娜塔莉·科尔(Natalie Cole),1950年生于美国洛杉矶,,美国爵士乐女歌手在1976年到2009年之间,曾获格莱美音乐奖21个奖项提名,共赢得9个奖项。2015年12月31日傍晚辞世,终年65岁。   Natalie Cole, 著名爵士乐歌手 Nat King Cole 的女儿, 出生于美国洛杉矶,在其父亲淡出的60年代末70年代初,开始活跃于欧美歌坛。在Natalie Cole 活跃的由70年代至今的30年里,虽然未有如其父般创造一段光辉历史,但其略带沙哑的嗓音,贴切投入的演绎,以及相当数量的带有深刻爵士韵味的蓝调歌曲一样令到她成为欧美流行乐坛的不可忘记的名字。   娜塔莉·科尔拥有八座葛莱美奖、三张白金专辑、八张金唱片、超过千万的销售数字和18首流行榜单曲。   1975的R&B歌曲“ I Will Be”为其打响名号。该曲随后于1976年为Natalie 在Grammy 夺得多个奖项,成为当年最耀眼的新星。在接下来的30年中,Inseparable, I’m Catchin’ Hell,Mr. Melody, Miss You Like Crazy等等脍炙人口的冠军歌曲,伴随着一代人成长,而Natalie 也在岁月中步向老年。   Natalie加盟Elektra唱片后的首度出击「Unforgettable」,22首横跨四十、五十、六十年代的King Cole不朽好歌,在Natalie的诠释、David Foster、Tommy LiPuma、Andre Fischer的制作成果下,绽放高贵优雅的新风情,与管弦乐、Big Band、三重奏的演出烘托下,Natalie引领新旧歌迷聆听爵士、流行乐的精致传统。   Natalie Cole was born in Los Angeles, the daughter of crooner Nat King Cole and former Duke Ellington Orchestra singer Maria Hawkins Ellington, and raised in the affluent Hancock Park district of Los Angeles. Regarding her childhood, Cole has referred to her family as "the black Kennedys" and was exposed to many great singers of jazz, soul, and blues. At the age of six Natalie sang on her father's Christmas album and later began performing at age 11.   Cole grew up with older adopted sister Carole "Cookie" (1944–2009) (her mother Maria's younger sister's daughter); adopted brother Nat "Kelly" Cole (1959–95), and younger twin sisters Timolin and Casey (born 1961).   Her paternal uncle Freddy Cole is a singer and pianist with numerous albums and awards. Cole enrolled in Northfield Mount Hermon School, an elite New England preparatory school, at age 15 after her father died of lung cancer in February 1965. Soon afterwards she began having a difficult relationship with her mother. She enrolled in the University of Massachusetts Amherst. She transferred briefly to University of Southern California where she pledged the Upsilon chapter of Delta Sigma Theta sorority. She later transferred back to the University of Massachusetts, where she majored in Child Psychology and minored in German, graduating in 1972.   Following graduation, Cole, who grew up listening to a variety of artists from soul artists such as Aretha Franklin to psychedelic rock icon Janis Joplin, began singing at small clubs with her band, Black Magic. Clubs initially welcomed her due to her being Nat King Cole's daughter, only to be disappointed when she began covering R&B and rock numbers. While performing, she was noted by a couple of producers in the Chicago area, Chuck Jackson and Marvin Yancy, who then approached her to do records. After cutting several records together, they passed off the music to several record labels. Most labels turned them down with one ironic exception. Capitol Records, her father's label, heard the records and agreed to sign her.   Cole, Yancy and Jackson went into studios in Los Angeles to polish the recordings they had shipped, resulting in the release of Cole's debut album, Inseparable, which included songs that reminded listeners of Aretha Franklin. In fact, Franklin later contended that songs such as "This Will Be (An Everlasting Love)", "I Can't Say No" and others were originally offered to her while she was recording the You album. Franklin turned most of the songs down but agreed to record the title track for her album. Cole also recorded "You". Released in 1975, the album became an instant success thanks to "This Will Be", which became a top ten hit and later winning Cole a Grammy Award for Best Female R&B Vocal Performance. A second single, "Inseparable", also became a hit. Both songs reached number-one on the R&B chart. Cole also won Best New Artist at the Grammy Awards for her accomplishments. Due to the media's billing of Cole as the "new Aretha Franklin", it inadvertently started a rivalry between the two singers.   Becoming an instant star, Cole responded to critics of an impending sophomore slump with Natalie, released in 1976. The album, like Inseparable, became a gold success thanks to the funk-influenced cut, "Sophisticated Lady (She's a Different Lady)" and the jazz-influenced "Mr. Melody".   Cole released her first platinum record with her third release, Unpredictable, mainly thanks to the number-one R&B hit, "I've Got Love on My Mind". Originally an album track, the album's closer, "I'm Catching Hell", nonetheless became a popular Cole song during live concert shows. Later in 1977, Cole issued her fourth release and second platinum album, Thankful, which included another signature Cole hit, "Our Love". To capitalize on her fame, Cole starred on her own TV special, which attracted such celebrities as Earth, Wind & Fire, and also appeared on the TV special, "Sinatra and Friends." In 1978, Cole released her first live album, Natalie Live!   In early 1979, the singer was awarded a star on the Hollywood Walk of Fame. That same year, she released two more albums, I Love You So and the Peabo Bryson duet album, We're the Best of Friends. Both albums reached gold status in the U.S. continuing her popularity.   Following the release of her eighth album, 1980's Don't Look Back, Cole's career began to take a detour. While Cole scored an adult contemporary hit with the soft rock ballad "Someone That I Used To Love" off the album, the album itself failed to go gold. In 1981, Cole's personal problems including battles with drug addiction began to take public notice and her career suffered as a result. In 1983, following the release of her album, I'm Ready, released on Epic, Cole entered a rehab facility in Connecticut reportedly staying there for a period of six months.   Following her release, she signed with the Atco imprint, Modern Records, releasing Dangerous, which started a slow resurgence for Cole in terms of record sales and chart success. In 1987, she changed to EMI-Manhattan Records and released the Everlasting album, which returned her to the top of the charts thanks to singles such as "Jump Start (My Heart)", the top ten ballad, "I Live For Your Love" and her dance-pop cover of Bruce Springsteen's "Pink Cadillac". That success helped Everlasting reach one million in sales becoming Cole's first platinum album in ten years. In 1989, she released her follow-up to Everlasting, Good to Be Back, which produced the number two hit, "Miss You Like Crazy", which also achieved international success reaching the top ten in the United Kingdom.   Cole released her best-selling album with 1991's Unforgettable... with Love on Elektra Records, which saw Cole singing songs her famous father recorded, nearly 20 years after she initially had refused to cover her father's songs during live concerts. Cole produced vocal arrangemeCole followed that success with another album of jazz standards titled Take a Look, in 1993, which included her recording of the title track in the same styling that her idol Aretha Franklin had recorded nearly 30 years earlier. The album eventually went gold while a holiday album, Holly & Ivy, also became gold. Another standards release, Stardust, went platinum and featured another duet with her father on a modern version of "When I Fall in Love", which helped Cole earn another Grammy for Best Pop Collaboration with Vocals.nts for the songs, with piano accompaniment by her uncle Ike Cole. Cole's label released an interactive duet between Cole and her father on the title song,"Unforgettable". The song eventually reached number fourteen on the Billboard Hot 100 and number ten on the R&B chart, going gold. Unforgettable...with Love eventually sold more than seven million copies in the U.S. alone winning several Grammys including Album of the Year, Record of the Year and Best Traditional Pop Vocal Performance for the top song.   In 1999, Cole returned to her 1980s-era urban contemporary recording style with the release of Snowfall on the Sahara on June and second holiday album The Magic of Christmas on October, which recorded with London Symphony Orchestra. A year later, the singer collaborated on the production of her biopic, Livin' For Love: The Natalie Cole Story, which featured Theresa Randle in the role of Cole. She also released the compilation Greatest Hits, Vol. 1 to fulfill her contract with Elektra. She changed to Verve Records and released two albums. 2002's Ask a Woman Who Knows continued her jazz aspirations, while 2006's Leavin' again featured Cole singing pop, rock and R&B standards. Her cover of Aretha Franklin's "Daydreaming", became a minor hit on the R&B charts. In 2008, seventeen years after Unforgettable... with Love, Cole released Still Unforgettable, which included not only songs made famous by her father but other artists, including Frank Sinatra. The album later resulted in Grammy wins for Cole.   In April 2012, she appeared as a Pennington Great Performers series artist with the Baton Rouge Symphony Orchestra.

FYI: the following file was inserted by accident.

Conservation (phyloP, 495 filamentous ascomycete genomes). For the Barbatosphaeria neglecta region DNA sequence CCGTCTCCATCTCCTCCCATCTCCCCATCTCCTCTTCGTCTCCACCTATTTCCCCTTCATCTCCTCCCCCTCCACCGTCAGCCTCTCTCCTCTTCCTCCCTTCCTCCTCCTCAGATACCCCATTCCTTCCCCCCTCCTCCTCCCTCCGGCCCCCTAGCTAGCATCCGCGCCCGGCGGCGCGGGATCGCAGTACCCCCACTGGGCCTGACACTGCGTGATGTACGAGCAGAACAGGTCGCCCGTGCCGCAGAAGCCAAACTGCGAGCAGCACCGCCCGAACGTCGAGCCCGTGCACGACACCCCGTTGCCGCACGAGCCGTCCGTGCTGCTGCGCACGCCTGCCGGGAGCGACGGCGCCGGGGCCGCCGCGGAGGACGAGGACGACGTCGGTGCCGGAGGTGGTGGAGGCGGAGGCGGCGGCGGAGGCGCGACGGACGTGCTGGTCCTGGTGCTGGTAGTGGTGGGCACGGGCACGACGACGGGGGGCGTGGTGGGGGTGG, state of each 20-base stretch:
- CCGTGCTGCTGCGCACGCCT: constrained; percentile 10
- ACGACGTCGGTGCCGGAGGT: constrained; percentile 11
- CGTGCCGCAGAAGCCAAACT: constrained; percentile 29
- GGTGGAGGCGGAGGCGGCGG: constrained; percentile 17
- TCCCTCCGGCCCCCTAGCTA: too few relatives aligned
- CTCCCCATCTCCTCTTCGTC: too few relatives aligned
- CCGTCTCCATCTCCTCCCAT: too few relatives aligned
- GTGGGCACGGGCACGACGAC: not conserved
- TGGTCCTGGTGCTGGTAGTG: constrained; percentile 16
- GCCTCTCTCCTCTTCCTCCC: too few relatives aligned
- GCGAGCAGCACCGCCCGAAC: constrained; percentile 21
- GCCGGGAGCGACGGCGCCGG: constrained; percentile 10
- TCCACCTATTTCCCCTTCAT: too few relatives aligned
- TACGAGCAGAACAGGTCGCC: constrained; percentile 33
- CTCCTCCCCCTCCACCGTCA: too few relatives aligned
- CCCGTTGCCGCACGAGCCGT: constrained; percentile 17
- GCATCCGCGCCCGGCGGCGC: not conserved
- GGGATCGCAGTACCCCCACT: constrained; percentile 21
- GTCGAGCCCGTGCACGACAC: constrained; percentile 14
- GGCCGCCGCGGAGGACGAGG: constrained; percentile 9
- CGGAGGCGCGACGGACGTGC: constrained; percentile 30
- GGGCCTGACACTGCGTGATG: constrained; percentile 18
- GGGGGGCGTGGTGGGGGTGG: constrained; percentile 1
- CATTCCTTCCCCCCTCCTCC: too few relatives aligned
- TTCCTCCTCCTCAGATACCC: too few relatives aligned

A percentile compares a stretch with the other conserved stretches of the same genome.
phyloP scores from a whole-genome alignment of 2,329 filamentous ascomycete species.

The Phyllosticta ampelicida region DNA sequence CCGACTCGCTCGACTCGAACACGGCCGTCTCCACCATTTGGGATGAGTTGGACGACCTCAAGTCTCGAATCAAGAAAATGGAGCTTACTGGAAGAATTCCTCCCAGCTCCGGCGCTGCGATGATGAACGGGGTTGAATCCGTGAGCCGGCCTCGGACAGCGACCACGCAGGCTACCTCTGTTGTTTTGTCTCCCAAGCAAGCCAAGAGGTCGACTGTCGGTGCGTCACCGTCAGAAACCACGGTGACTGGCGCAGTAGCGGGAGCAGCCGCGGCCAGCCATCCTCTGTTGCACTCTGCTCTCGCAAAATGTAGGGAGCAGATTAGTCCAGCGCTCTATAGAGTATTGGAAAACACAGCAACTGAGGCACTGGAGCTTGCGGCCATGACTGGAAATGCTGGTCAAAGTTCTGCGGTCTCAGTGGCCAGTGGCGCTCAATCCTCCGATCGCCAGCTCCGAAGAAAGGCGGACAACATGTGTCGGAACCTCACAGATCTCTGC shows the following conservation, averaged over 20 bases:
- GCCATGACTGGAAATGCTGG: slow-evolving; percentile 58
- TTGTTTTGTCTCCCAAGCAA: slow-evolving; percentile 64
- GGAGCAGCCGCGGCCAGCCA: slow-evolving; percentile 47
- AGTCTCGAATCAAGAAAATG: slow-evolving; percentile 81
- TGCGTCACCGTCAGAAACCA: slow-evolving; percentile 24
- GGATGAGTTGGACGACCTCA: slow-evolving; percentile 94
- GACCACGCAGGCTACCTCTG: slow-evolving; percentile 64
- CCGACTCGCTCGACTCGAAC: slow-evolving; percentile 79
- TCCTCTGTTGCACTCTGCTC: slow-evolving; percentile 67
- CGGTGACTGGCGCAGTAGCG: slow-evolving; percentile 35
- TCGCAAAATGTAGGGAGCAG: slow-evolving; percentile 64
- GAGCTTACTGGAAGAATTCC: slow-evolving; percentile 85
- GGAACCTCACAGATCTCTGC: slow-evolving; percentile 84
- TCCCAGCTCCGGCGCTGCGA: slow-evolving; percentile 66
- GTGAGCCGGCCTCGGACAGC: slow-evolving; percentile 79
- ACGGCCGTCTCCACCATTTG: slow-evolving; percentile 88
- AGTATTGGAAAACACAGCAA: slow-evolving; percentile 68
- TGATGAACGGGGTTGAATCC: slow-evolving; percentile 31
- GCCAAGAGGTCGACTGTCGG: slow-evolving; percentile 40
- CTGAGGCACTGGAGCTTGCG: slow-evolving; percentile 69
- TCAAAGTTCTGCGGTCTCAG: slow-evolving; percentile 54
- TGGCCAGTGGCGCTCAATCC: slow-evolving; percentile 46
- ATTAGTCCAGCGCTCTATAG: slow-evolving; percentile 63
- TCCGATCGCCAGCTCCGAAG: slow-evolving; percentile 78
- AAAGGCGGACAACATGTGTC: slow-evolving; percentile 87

娜塔莉·科尔(Natalie Cole),1950年生于美国洛杉矶,,美国爵士乐女歌手在1976年到2009年之间,曾获格莱美音乐奖21个奖项提名,共赢得9个奖项。2015年12月31日傍晚辞世,终年65岁。   Natalie Cole, 著名爵士乐歌手 Nat King Cole 的女儿, 出生于美国洛杉矶,在其父亲淡出的60年代末70年代初,开始活跃于欧美歌坛。在Natalie Cole 活跃的由70年代至今的30年里,虽然未有如其父般创造一段光辉历史,但其略带沙哑的嗓音,贴切投入的演绎,以及相当数量的带有深刻爵士韵味的蓝调歌曲一样令到她成为欧美流行乐坛的不可忘记的名字。   娜塔莉·科尔拥有八座葛莱美奖、三张白金专辑、八张金唱片、超过千万的销售数字和18首流行榜单曲。   1975的R&B歌曲“ I Will Be”为其打响名号。该曲随后于1976年为Natalie 在Grammy 夺得多个奖项,成为当年最耀眼的新星。在接下来的30年中,Inseparable, I’m Catchin’ Hell,Mr. Melody, Miss You Like Crazy等等脍炙人口的冠军歌曲,伴随着一代人成长,而Natalie 也在岁月中步向老年。   Natalie加盟Elektra唱片后的首度出击「Unforgettable」,22首横跨四十、五十、六十年代的King Cole不朽好歌,在Natalie的诠释、David Foster、Tommy LiPuma、Andre Fischer的制作成果下,绽放高贵优雅的新风情,与管弦乐、Big Band、三重奏的演出烘托下,Natalie引领新旧歌迷聆听爵士、流行乐的精致传统。   Natalie Cole was born in Los Angeles, the daughter of crooner Nat King Cole and former Duke Ellington Orchestra singer Maria Hawkins Ellington, and raised in the affluent Hancock Park district of Los Angeles. Regarding her childhood, Cole has referred to her family as "the black Kennedys" and was exposed to many great singers of jazz, soul, and blues. At the age of six Natalie sang on her father's Christmas album and later began performing at age 11.   Cole grew up with older adopted sister Carole "Cookie" (1944–2009) (her mother Maria's younger sister's daughter); adopted brother Nat "Kelly" Cole (1959–95), and younger twin sisters Timolin and Casey (born 1961).   Her paternal uncle Freddy Cole is a singer and pianist with numerous albums and awards. Cole enrolled in Northfield Mount Hermon School, an elite New England preparatory school, at age 15 after her father died of lung cancer in February 1965. Soon afterwards she began having a difficult relationship with her mother. She enrolled in the University of Massachusetts Amherst. She transferred briefly to University of Southern California where she pledged the Upsilon chapter of Delta Sigma Theta sorority. She later transferred back to the University of Massachusetts, where she majored in Child Psychology and minored in German, graduating in 1972.   Following graduation, Cole, who grew up listening to a variety of artists from soul artists such as Aretha Franklin to psychedelic rock icon Janis Joplin, began singing at small clubs with her band, Black Magic. Clubs initially welcomed her due to her being Nat King Cole's daughter, only to be disappointed when she began covering R&B and rock numbers. While performing, she was noted by a couple of producers in the Chicago area, Chuck Jackson and Marvin Yancy, who then approached her to do records. After cutting several records together, they passed off the music to several record labels. Most labels turned them down with one ironic exception. Capitol Records, her father's label, heard the records and agreed to sign her.   Cole, Yancy and Jackson went into studios in Los Angeles to polish the recordings they had shipped, resulting in the release of Cole's debut album, Inseparable, which included songs that reminded listeners of Aretha Franklin. In fact, Franklin later contended that songs such as "This Will Be (An Everlasting Love)", "I Can't Say No" and others were originally offered to her while she was recording the You album. Franklin turned most of the songs down but agreed to record the title track for her album. Cole also recorded "You". Released in 1975, the album became an instant success thanks to "This Will Be", which became a top ten hit and later winning Cole a Grammy Award for Best Female R&B Vocal Performance. A second single, "Inseparable", also became a hit. Both songs reached number-one on the R&B chart. Cole also won Best New Artist at the Grammy Awards for her accomplishments. Due to the media's billing of Cole as the "new Aretha Franklin", it inadvertently started a rivalry between the two singers.   Becoming an instant star, Cole responded to critics of an impending sophomore slump with Natalie, released in 1976. The album, like Inseparable, became a gold success thanks to the funk-influenced cut, "Sophisticated Lady (She's a Different Lady)" and the jazz-influenced "Mr. Melody".   Cole released her first platinum record with her third release, Unpredictable, mainly thanks to the number-one R&B hit, "I've Got Love on My Mind". Originally an album track, the album's closer, "I'm Catching Hell", nonetheless became a popular Cole song during live concert shows. Later in 1977, Cole issued her fourth release and second platinum album, Thankful, which included another signature Cole hit, "Our Love". To capitalize on her fame, Cole starred on her own TV special, which attracted such celebrities as Earth, Wind & Fire, and also appeared on the TV special, "Sinatra and Friends." In 1978, Cole released her first live album, Natalie Live!   In early 1979, the singer was awarded a star on the Hollywood Walk of Fame. That same year, she released two more albums, I Love You So and the Peabo Bryson duet album, We're the Best of Friends. Both albums reached gold status in the U.S. continuing her popularity.   Following the release of her eighth album, 1980's Don't Look Back, Cole's career began to take a detour. While Cole scored an adult contemporary hit with the soft rock ballad "Someone That I Used To Love" off the album, the album itself failed to go gold. In 1981, Cole's personal problems including battles with drug addiction began to take public notice and her career suffered as a result. In 1983, following the release of her album, I'm Ready, released on Epic, Cole entered a rehab facility in Connecticut reportedly staying there for a period of six months.   Following her release, she signed with the Atco imprint, Modern Records, releasing Dangerous, which started a slow resurgence for Cole in terms of record sales and chart success. In 1987, she changed to EMI-Manhattan Records and released the Everlasting album, which returned her to the top of the charts thanks to singles such as "Jump Start (My Heart)", the top ten ballad, "I Live For Your Love" and her dance-pop cover of Bruce Springsteen's "Pink Cadillac". That success helped Everlasting reach one million in sales becoming Cole's first platinum album in ten years. In 1989, she released her follow-up to Everlasting, Good to Be Back, which produced the number two hit, "Miss You Like Crazy", which also achieved international success reaching the top ten in the United Kingdom.   Cole released her best-selling album with 1991's Unforgettable... with Love on Elektra Records, which saw Cole singing songs her famous father recorded, nearly 20 years after she initially had refused to cover her father's songs during live concerts. Cole produced vocal arrangemeCole followed that success with another album of jazz standards titled Take a Look, in 1993, which included her recording of the title track in the same styling that her idol Aretha Franklin had recorded nearly 30 years earlier. The album eventually went gold while a holiday album, Holly & Ivy, also became gold. Another standards release, Stardust, went platinum and featured another duet with her father on a modern version of "When I Fall in Love", which helped Cole earn another Grammy for Best Pop Collaboration with Vocals.nts for the songs, with piano accompaniment by her uncle Ike Cole. Cole's label released an interactive duet between Cole and her father on the title song,"Unforgettable". The song eventually reached number fourteen on the Billboard Hot 100 and number ten on the R&B chart, going gold. Unforgettable...with Love eventually sold more than seven million copies in the U.S. alone winning several Grammys including Album of the Year, Record of the Year and Best Traditional Pop Vocal Performance for the top song.   In 1999, Cole returned to her 1980s-era urban contemporary recording style with the release of Snowfall on the Sahara on June and second holiday album The Magic of Christmas on October, which recorded with London Symphony Orchestra. A year later, the singer collaborated on the production of her biopic, Livin' For Love: The Natalie Cole Story, which featured Theresa Randle in the role of Cole. She also released the compilation Greatest Hits, Vol. 1 to fulfill her contract with Elektra. She changed to Verve Records and released two albums. 2002's Ask a Woman Who Knows continued her jazz aspirations, while 2006's Leavin' again featured Cole singing pop, rock and R&B standards. Her cover of Aretha Franklin's "Daydreaming", became a minor hit on the R&B charts. In 2008, seventeen years after Unforgettable... with Love, Cole released Still Unforgettable, which included not only songs made famous by her father but other artists, including Frank Sinatra. The album later resulted in Grammy wins for Cole.   In April 2012, she appeared as a Pennington Great Performers series artist with the Baton Rouge Symphony Orchestra.